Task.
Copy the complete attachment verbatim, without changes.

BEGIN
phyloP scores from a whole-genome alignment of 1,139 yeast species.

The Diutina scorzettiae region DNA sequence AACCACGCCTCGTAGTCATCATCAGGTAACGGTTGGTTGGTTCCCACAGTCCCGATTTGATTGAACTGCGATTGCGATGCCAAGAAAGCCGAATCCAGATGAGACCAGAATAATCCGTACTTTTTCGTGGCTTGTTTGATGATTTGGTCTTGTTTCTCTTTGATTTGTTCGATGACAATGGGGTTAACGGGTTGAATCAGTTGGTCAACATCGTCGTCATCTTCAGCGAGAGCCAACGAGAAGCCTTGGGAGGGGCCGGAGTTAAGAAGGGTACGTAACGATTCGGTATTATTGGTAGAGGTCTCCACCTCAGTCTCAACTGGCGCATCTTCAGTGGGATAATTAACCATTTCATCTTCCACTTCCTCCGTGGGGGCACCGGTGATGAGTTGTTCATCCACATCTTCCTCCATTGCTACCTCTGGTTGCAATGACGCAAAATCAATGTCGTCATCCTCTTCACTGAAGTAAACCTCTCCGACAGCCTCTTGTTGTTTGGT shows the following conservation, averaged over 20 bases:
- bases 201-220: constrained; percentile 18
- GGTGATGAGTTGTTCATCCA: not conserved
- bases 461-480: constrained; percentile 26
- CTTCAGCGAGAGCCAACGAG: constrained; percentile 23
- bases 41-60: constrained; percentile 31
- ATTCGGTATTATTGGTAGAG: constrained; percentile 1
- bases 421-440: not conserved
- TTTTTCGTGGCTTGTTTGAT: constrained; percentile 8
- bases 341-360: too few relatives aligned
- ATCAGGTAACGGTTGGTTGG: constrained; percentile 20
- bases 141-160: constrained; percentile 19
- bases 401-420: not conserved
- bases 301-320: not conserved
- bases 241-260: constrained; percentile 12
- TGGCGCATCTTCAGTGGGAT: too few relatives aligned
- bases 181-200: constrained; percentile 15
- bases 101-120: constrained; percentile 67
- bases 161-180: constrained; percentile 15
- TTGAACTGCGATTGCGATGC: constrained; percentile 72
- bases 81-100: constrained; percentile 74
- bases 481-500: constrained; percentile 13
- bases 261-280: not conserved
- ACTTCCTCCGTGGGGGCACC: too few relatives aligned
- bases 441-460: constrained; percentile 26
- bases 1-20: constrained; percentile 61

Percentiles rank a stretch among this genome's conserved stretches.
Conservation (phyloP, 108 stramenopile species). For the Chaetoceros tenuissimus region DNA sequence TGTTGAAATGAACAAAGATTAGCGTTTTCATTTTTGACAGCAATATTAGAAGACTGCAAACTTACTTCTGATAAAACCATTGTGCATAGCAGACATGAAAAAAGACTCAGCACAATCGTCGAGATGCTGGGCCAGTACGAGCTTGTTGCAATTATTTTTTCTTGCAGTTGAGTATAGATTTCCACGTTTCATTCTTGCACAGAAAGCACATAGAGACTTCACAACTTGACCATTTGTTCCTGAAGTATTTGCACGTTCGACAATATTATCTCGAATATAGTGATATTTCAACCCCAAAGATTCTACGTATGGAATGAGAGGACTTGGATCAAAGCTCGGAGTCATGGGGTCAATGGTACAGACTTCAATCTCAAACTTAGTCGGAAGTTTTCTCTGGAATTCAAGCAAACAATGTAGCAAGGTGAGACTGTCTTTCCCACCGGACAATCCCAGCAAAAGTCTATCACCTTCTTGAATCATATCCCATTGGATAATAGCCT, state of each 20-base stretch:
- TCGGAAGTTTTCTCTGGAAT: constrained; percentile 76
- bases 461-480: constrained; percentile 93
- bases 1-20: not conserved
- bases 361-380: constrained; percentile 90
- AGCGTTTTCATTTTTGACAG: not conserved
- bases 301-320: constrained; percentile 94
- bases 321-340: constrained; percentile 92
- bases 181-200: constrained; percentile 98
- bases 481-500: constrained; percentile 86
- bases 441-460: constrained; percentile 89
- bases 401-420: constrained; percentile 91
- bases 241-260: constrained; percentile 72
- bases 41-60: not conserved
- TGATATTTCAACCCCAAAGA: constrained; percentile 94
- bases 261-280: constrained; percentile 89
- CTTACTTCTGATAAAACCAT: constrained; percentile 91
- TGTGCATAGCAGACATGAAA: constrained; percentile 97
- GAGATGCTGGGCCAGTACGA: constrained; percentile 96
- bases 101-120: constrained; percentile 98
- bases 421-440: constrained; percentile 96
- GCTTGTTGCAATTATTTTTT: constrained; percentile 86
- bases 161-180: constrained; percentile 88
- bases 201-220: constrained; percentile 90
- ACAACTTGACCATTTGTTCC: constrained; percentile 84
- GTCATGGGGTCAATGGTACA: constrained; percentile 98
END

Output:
phyloP scores from a whole-genome alignment of 1,139 yeast species.

The Diutina scorzettiae region DNA sequence AACCACGCCTCGTAGTCATCATCAGGTAACGGTTGGTTGGTTCCCACAGTCCCGATTTGATTGAACTGCGATTGCGATGCCAAGAAAGCCGAATCCAGATGAGACCAGAATAATCCGTACTTTTTCGTGGCTTGTTTGATGATTTGGTCTTGTTTCTCTTTGATTTGTTCGATGACAATGGGGTTAACGGGTTGAATCAGTTGGTCAACATCGTCGTCATCTTCAGCGAGAGCCAACGAGAAGCCTTGGGAGGGGCCGGAGTTAAGAAGGGTACGTAACGATTCGGTATTATTGGTAGAGGTCTCCACCTCAGTCTCAACTGGCGCATCTTCAGTGGGATAATTAACCATTTCATCTTCCACTTCCTCCGTGGGGGCACCGGTGATGAGTTGTTCATCCACATCTTCCTCCATTGCTACCTCTGGTTGCAATGACGCAAAATCAATGTCGTCATCCTCTTCACTGAAGTAAACCTCTCCGACAGCCTCTTGTTGTTTGGT shows the following conservation, averaged over 20 bases:
- bases 201-220: constrained; percentile 18
- GGTGATGAGTTGTTCATCCA: not conserved
- bases 461-480: constrained; percentile 26
- CTTCAGCGAGAGCCAACGAG: constrained; percentile 23
- bases 41-60: constrained; percentile 31
- ATTCGGTATTATTGGTAGAG: constrained; percentile 1
- bases 421-440: not conserved
- TTTTTCGTGGCTTGTTTGAT: constrained; percentile 8
- bases 341-360: too few relatives aligned
- ATCAGGTAACGGTTGGTTGG: constrained; percentile 20
- bases 141-160: constrained; percentile 19
- bases 401-420: not conserved
- bases 301-320: not conserved
- bases 241-260: constrained; percentile 12
- TGGCGCATCTTCAGTGGGAT: too few relatives aligned
- bases 181-200: constrained; percentile 15
- bases 101-120: constrained; percentile 67
- bases 161-180: constrained; percentile 15
- TTGAACTGCGATTGCGATGC: constrained; percentile 72
- bases 81-100: constrained; percentile 74
- bases 481-500: constrained; percentile 13
- bases 261-280: not conserved
- ACTTCCTCCGTGGGGGCACC: too few relatives aligned
- bases 441-460: constrained; percentile 26
- bases 1-20: constrained; percentile 61

Percentiles rank a stretch among this genome's conserved stretches.
Conservation (phyloP, 108 stramenopile species). For the Chaetoceros tenuissimus region DNA sequence TGTTGAAATGAACAAAGATTAGCGTTTTCATTTTTGACAGCAATATTAGAAGACTGCAAACTTACTTCTGATAAAACCATTGTGCATAGCAGACATGAAAAAAGACTCAGCACAATCGTCGAGATGCTGGGCCAGTACGAGCTTGTTGCAATTATTTTTTCTTGCAGTTGAGTATAGATTTCCACGTTTCATTCTTGCACAGAAAGCACATAGAGACTTCACAACTTGACCATTTGTTCCTGAAGTATTTGCACGTTCGACAATATTATCTCGAATATAGTGATATTTCAACCCCAAAGATTCTACGTATGGAATGAGAGGACTTGGATCAAAGCTCGGAGTCATGGGGTCAATGGTACAGACTTCAATCTCAAACTTAGTCGGAAGTTTTCTCTGGAATTCAAGCAAACAATGTAGCAAGGTGAGACTGTCTTTCCCACCGGACAATCCCAGCAAAAGTCTATCACCTTCTTGAATCATATCCCATTGGATAATAGCCT, state of each 20-base stretch:
- TCGGAAGTTTTCTCTGGAAT: constrained; percentile 76
- bases 461-480: constrained; percentile 93
- bases 1-20: not conserved
- bases 361-380: constrained; percentile 90
- AGCGTTTTCATTTTTGACAG: not conserved
- bases 301-320: constrained; percentile 94
- bases 321-340: constrained; percentile 92
- bases 181-200: constrained; percentile 98
- bases 481-500: constrained; percentile 86
- bases 441-460: constrained; percentile 89
- bases 401-420: constrained; percentile 91
- bases 241-260: constrained; percentile 72
- bases 41-60: not conserved
- TGATATTTCAACCCCAAAGA: constrained; percentile 94
- bases 261-280: constrained; percentile 89
- CTTACTTCTGATAAAACCAT: constrained; percentile 91
- TGTGCATAGCAGACATGAAA: constrained; percentile 97
- GAGATGCTGGGCCAGTACGA: constrained; percentile 96
- bases 101-120: constrained; percentile 98
- bases 421-440: constrained; percentile 96
- GCTTGTTGCAATTATTTTTT: constrained; percentile 86
- bases 161-180: constrained; percentile 88
- bases 201-220: constrained; percentile 90
- ACAACTTGACCATTTGTTCC: constrained; percentile 84
- GTCATGGGGTCAATGGTACA: constrained; percentile 98